Gender and School Washrooms

Today, a local story about a 7-year-old trying to find a safe washroom in school.

Note: This is an emerging story. I will faithfully follow the facts as reported in the press, but as we all know, there may be corrections over time.

Note also that in Alberta, parents have the right to a Roman Catholic education for their children. This is an interesting historical contingency, beginning with the Treaty of Paris (1763) and further established with the Canadian Charter of Rights and Freedoms (1982).

A 7-year-old child in Edmonton Catholic Schools just wants to use the school washroom and get on with the day. Unfortunately, the school and local school board politics are getting in the way.

This child, I’ll call her C, is a girl. By all accounts, C has no doubt that she is a girl. C is in the difficult position of having stereotypical male anatomy. That is, she has a penis. As for the rest of her anatomy, that’s something C, her parents and her doctor likely know more than anyone else, and certainly more than any of us have a right to ask.

For most of us, C’s position is extraordinarily difficult to imagine. I am physically, psychologically and socially male. At no point in my life has there been a conflict on that point. Oh yes, there were parts of my youth where I wondered if I were masculine enough, or when I entertained little doubts about my identity, but at no point have I ever truly believed myself to be female or “non-male” in any way. And that’s how it is for most of us. But C—even at the tender age of 7—is in a different situation. As her mother reports, C recognizes that she is female in her mind and heart, but not in her body. And, again according to media reports of her mother’s words, C is hurt and confused, and she wonders what possible purpose God could have for her. What’s worse, she wonders if she would be better off dead than alive. C is seven years old.

Why is C in the news? She wants to go to the washroom at school, and this is causing a furore.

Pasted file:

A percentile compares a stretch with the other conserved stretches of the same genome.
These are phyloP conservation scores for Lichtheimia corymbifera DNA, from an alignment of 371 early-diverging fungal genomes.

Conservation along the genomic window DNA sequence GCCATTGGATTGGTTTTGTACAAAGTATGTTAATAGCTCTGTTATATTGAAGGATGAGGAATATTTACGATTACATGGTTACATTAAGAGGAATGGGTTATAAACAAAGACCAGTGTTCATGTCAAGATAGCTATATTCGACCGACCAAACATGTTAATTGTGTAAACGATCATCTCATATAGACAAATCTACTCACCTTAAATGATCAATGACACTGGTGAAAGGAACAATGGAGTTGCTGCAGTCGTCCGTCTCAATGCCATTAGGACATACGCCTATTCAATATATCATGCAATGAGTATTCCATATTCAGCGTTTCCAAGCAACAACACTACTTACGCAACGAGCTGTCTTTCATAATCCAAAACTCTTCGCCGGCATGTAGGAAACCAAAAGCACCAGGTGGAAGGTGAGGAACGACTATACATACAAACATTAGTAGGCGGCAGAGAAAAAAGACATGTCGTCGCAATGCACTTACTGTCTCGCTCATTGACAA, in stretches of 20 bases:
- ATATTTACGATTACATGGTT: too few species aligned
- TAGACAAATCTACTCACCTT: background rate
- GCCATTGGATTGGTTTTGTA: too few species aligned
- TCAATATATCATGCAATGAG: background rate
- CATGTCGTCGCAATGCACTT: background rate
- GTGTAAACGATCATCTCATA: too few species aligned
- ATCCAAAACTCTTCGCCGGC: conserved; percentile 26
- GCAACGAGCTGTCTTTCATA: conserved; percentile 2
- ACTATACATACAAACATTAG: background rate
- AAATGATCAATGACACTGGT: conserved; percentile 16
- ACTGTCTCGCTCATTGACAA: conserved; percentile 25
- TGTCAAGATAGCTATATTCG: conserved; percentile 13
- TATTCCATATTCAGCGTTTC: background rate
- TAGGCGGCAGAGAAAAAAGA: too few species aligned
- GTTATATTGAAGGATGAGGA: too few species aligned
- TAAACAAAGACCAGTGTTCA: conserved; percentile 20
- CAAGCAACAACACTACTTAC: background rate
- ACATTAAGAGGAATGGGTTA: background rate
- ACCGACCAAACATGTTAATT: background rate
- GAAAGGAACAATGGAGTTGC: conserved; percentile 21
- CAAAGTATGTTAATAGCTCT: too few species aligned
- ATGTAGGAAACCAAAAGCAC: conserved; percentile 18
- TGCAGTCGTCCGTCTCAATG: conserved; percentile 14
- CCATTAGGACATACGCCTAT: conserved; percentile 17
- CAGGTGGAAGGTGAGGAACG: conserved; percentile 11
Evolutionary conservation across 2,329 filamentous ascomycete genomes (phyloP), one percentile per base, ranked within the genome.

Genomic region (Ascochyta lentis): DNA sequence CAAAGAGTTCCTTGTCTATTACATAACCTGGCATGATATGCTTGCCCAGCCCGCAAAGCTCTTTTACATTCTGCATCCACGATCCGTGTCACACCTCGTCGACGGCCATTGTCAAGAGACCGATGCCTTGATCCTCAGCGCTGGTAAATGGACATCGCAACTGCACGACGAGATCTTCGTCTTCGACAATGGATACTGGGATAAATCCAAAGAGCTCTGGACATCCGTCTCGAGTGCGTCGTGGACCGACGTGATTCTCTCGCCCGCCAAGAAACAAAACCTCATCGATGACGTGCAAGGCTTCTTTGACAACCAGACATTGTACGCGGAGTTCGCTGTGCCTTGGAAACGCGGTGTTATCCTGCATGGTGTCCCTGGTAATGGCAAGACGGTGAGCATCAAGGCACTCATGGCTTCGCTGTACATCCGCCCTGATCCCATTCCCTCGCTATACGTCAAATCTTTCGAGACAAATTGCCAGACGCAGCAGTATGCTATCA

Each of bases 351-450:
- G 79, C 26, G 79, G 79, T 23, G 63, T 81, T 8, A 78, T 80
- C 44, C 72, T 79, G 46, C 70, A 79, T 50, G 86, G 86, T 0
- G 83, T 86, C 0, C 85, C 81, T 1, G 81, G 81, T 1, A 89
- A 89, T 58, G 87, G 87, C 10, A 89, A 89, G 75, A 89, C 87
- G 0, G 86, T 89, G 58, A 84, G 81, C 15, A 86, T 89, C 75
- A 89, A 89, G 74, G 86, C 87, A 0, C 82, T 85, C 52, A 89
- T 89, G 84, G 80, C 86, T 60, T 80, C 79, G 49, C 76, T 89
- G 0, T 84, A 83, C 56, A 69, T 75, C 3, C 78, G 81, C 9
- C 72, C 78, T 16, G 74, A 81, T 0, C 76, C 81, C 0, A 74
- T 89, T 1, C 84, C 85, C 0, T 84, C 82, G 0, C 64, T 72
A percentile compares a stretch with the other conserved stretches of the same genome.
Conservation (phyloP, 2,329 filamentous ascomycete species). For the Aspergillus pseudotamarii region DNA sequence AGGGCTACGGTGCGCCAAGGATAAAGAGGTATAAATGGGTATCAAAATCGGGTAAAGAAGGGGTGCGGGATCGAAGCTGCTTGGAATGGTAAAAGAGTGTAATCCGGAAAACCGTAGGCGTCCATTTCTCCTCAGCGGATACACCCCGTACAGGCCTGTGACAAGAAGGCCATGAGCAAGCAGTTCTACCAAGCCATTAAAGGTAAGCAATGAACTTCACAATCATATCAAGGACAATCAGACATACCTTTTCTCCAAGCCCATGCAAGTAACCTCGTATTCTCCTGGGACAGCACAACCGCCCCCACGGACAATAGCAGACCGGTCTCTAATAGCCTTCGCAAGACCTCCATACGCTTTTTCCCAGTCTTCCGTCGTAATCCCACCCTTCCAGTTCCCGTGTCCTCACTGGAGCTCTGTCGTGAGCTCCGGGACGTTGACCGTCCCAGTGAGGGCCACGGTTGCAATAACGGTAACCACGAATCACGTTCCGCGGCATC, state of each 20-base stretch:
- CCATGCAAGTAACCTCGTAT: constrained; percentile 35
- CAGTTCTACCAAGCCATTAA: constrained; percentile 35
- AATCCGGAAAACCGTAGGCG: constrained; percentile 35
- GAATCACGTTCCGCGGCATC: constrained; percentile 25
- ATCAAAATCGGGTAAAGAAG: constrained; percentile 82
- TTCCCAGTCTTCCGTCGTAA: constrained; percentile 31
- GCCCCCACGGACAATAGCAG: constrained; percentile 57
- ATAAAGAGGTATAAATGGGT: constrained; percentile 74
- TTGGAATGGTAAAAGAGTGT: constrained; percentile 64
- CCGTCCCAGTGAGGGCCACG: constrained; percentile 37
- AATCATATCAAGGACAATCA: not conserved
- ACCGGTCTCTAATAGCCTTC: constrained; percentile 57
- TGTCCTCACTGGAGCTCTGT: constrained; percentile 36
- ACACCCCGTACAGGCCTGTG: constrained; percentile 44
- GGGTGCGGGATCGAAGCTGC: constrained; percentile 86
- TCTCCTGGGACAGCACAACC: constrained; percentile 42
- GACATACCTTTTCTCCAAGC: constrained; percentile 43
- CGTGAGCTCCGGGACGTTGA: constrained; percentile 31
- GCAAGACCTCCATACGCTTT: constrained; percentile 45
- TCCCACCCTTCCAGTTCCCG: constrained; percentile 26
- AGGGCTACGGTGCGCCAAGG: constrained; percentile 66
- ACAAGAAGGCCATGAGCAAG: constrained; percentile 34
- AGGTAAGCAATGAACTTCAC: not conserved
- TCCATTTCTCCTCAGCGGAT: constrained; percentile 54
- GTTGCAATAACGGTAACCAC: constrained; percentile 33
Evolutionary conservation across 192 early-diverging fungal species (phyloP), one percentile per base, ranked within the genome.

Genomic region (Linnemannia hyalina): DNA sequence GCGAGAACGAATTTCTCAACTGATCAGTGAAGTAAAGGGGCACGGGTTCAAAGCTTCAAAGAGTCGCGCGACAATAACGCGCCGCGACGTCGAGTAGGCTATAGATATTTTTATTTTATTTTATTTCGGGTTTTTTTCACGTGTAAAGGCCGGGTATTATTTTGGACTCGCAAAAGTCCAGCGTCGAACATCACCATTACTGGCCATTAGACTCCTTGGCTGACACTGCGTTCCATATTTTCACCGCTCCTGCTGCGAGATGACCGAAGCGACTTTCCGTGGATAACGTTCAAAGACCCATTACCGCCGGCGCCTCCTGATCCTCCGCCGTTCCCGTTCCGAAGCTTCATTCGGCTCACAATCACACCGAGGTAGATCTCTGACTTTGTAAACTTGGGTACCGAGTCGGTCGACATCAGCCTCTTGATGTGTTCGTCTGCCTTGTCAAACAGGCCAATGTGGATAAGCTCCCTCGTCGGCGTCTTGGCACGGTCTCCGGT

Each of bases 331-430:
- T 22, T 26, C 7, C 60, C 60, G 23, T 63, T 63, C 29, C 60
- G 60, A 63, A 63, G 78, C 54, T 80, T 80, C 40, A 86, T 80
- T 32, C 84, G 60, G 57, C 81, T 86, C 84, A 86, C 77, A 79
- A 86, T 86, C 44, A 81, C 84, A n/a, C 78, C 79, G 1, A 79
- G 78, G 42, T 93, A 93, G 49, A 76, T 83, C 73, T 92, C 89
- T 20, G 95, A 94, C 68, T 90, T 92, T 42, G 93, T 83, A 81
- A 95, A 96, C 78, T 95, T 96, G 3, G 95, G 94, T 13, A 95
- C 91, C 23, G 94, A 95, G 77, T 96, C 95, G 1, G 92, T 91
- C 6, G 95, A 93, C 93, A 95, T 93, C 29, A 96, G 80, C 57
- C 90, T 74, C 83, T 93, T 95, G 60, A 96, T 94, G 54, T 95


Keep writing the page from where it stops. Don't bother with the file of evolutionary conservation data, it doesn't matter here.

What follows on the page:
Maybe I’m out of touch, but it seems a pretty straightforward issue. C goes to the bathroom, excretes in the privacy of a stall, washes and grooms and goes back to class. Where’s the problem? The school doesn’t see it this way. In what seems at first glance to be a reasonable compromise, the school has set aside a “gender neutral” washroom for C—or any other student who feels so inclined—to use. C has not found this to be a satisfactory solution.

I’ve not seen direct evidence on this, but I suspect that the problem is that C doesn’t want to be further separated/excluded from her peers. She simply (?) wants to be a girl in school.

I will return to this in a day or two, but I’ll end inconclusively with a pair of thoughts.

First, we hear from parents who think that a penis has no place in a girls’ washroom. This is precisely the sort of condescension I wrote about last week. We have this odd social notion that girls must always be sexually protected from boys. Presumably the thought behind this is that girls are innocent and vulnerable, and boys are wicked and opportunistic. I think it’s time to challenge both sides of this supposition.

Second, we have a number of people in our society who are not prepared to accept C’s and similar situations. There is a refusal to believe that a 7-year-old could suffer from gender dysphoria. To this we can only roll up our sleeves and begin the long and difficult process of public education.

I shall return to this issue.


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